Morning Post and Gazetteer (28 May 1799).

Robert Southey

This unsigned blank-verse ode is a late contribution to the series of imitations of Philips's The Splendid Shilling. The topic, ever-popular among burlesque poets, is tobacco: "Why, but for thee, the uses of the nose | Were half unknown, and its capacity | Of joy." Within the short compass of the ode Robert Southey manages to work in the unfolding of the seasons, the discovery of the New World, and, with a nod to earlier poems in the sequence, schoolboy terrors. A few weeks later the Morning Post would publish a Gray burlesque, "Elegy on a Quid of Tobacco."

A delicate pinch! oh how it tingles up
The titillated nose, and fills the eyes
And breast, till in one comfortable sneeze,
The full collected pleasure bursts at last!
Most rare COLUMBUS! Thou shalt be for this,
The only CHRISTOPHER in my calendar!
Why, but for thee, the uses of the nose
Were half unknown, and its capacity
Of joy. The summer gale, that from the heath
At mid noon glittering with the golden furze,
Rears its balsamic odor, but provokes,
Not satisfies the sense; and all the flowers
That with their unsubstantial fragrance tempt
And disappoint, bloom for so short a space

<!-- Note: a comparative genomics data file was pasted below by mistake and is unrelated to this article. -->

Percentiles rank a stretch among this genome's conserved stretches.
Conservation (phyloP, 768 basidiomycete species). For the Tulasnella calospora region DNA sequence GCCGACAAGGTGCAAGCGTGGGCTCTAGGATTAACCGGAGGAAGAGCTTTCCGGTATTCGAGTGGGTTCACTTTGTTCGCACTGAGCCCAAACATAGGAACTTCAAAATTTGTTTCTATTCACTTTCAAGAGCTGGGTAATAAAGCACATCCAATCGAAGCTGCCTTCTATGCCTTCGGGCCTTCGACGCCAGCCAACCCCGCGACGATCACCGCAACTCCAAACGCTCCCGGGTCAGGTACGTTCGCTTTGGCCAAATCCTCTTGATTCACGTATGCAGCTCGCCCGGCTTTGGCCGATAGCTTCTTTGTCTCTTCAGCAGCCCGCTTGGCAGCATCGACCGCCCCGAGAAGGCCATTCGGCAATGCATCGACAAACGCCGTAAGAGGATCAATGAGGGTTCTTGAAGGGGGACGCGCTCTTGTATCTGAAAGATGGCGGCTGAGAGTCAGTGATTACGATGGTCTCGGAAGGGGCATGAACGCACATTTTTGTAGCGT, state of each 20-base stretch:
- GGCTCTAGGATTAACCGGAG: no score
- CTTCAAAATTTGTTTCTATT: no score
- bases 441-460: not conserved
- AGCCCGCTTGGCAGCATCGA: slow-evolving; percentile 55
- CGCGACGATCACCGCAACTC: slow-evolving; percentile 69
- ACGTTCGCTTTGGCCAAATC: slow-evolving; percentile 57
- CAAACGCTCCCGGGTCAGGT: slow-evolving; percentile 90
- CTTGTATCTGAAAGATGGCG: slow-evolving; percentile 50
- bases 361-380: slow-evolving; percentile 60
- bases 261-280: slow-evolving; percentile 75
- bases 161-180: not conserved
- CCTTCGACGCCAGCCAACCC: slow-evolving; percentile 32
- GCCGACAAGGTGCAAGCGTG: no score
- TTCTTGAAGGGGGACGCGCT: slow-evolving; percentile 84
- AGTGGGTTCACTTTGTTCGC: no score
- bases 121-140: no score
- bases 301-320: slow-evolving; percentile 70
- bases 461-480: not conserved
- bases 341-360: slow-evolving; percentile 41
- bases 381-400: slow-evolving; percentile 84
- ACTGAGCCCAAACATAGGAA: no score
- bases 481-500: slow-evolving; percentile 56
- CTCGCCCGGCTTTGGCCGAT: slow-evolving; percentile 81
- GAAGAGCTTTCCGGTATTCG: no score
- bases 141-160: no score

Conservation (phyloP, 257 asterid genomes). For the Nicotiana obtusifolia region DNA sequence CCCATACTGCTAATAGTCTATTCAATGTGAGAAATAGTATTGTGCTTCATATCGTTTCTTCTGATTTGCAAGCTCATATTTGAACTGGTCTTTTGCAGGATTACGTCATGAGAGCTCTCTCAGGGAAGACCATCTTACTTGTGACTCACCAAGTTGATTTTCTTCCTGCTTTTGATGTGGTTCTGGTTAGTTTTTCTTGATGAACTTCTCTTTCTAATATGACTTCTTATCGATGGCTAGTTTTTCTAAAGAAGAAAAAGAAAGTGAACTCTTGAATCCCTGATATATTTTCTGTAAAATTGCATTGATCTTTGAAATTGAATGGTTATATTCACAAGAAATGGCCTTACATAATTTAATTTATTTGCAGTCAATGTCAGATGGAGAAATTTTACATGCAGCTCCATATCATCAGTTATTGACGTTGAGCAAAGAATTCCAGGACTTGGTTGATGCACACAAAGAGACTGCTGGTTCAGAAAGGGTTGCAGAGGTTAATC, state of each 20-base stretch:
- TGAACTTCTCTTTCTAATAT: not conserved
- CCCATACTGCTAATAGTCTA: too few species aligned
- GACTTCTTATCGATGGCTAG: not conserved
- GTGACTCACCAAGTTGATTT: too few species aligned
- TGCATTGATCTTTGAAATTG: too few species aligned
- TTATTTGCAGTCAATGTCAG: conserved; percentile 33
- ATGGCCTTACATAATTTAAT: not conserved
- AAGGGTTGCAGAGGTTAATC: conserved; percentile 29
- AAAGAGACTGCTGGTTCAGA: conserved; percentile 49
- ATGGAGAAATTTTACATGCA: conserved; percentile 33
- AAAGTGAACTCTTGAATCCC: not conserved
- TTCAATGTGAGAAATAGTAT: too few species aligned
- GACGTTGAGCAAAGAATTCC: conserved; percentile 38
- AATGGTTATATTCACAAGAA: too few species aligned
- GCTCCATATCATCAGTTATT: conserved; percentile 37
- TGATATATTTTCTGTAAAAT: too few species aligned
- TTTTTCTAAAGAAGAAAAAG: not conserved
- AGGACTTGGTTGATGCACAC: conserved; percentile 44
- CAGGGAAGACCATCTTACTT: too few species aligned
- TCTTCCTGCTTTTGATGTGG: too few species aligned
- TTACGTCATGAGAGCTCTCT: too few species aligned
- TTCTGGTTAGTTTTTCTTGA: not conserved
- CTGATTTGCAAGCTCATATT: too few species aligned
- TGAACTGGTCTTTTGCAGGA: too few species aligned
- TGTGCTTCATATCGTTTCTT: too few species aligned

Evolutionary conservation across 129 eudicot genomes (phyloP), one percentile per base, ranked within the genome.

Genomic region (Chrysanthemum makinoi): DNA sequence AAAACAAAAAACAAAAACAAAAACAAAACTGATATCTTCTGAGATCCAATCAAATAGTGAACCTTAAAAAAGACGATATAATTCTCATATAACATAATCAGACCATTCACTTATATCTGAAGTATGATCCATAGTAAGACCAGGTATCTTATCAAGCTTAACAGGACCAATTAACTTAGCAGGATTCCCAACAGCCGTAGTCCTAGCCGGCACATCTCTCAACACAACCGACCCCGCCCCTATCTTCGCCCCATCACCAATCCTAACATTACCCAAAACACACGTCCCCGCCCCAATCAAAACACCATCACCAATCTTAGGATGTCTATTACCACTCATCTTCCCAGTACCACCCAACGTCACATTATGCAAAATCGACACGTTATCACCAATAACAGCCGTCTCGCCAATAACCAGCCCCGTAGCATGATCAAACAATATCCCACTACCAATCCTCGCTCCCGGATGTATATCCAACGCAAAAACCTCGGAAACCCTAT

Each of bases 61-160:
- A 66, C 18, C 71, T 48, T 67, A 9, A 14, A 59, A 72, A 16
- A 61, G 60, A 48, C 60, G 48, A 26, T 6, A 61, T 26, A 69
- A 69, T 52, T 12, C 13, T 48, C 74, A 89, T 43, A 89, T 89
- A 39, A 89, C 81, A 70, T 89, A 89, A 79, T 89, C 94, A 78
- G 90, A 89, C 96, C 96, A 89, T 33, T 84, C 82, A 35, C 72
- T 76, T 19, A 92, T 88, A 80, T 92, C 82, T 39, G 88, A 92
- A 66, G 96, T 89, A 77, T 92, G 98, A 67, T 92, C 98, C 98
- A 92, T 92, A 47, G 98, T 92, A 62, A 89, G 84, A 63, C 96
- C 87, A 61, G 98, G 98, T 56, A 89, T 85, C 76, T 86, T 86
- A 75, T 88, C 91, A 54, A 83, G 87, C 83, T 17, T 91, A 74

That half the year the nostrils keep Lent,
But that the kind Tobacconist admits
No winter in his work; when Nature sleeps
His wheels roll on, and still administer
A plenitude of smell, a tangible joy.
What is Peru and those Brazillian mines,
To thee Virginia? Those unhappy realms
That furnish gold for knaves, and gems for fools!
But thine are common comforts — to omit
Pipe-panegyric and tobacco-praise,
Think but what gen'ral joy the snuff box gives,
Europe, and in thy benefactors' roll
Above PIZARRO write our RALEIGH'S name.
Him let the sage Apothecary bless,
When sorely puzzl'd by perplexing ease
He rears between his knees his gold-tipt cane,
Takes snuff like a Physician, and looks wise.
Him let the school-boy bless, for when he sees
The thumb and finger of authority
Stuft up the nostrils; when hat, head and wig
All shake; when on the waistcoat black the dust,
Or drop falls brown, soon shall the brow severe
Relax, and from vituperative lips
Words that of birds remind not, sounds of praise,
And jokes, that must be laugh'd at, still proceed.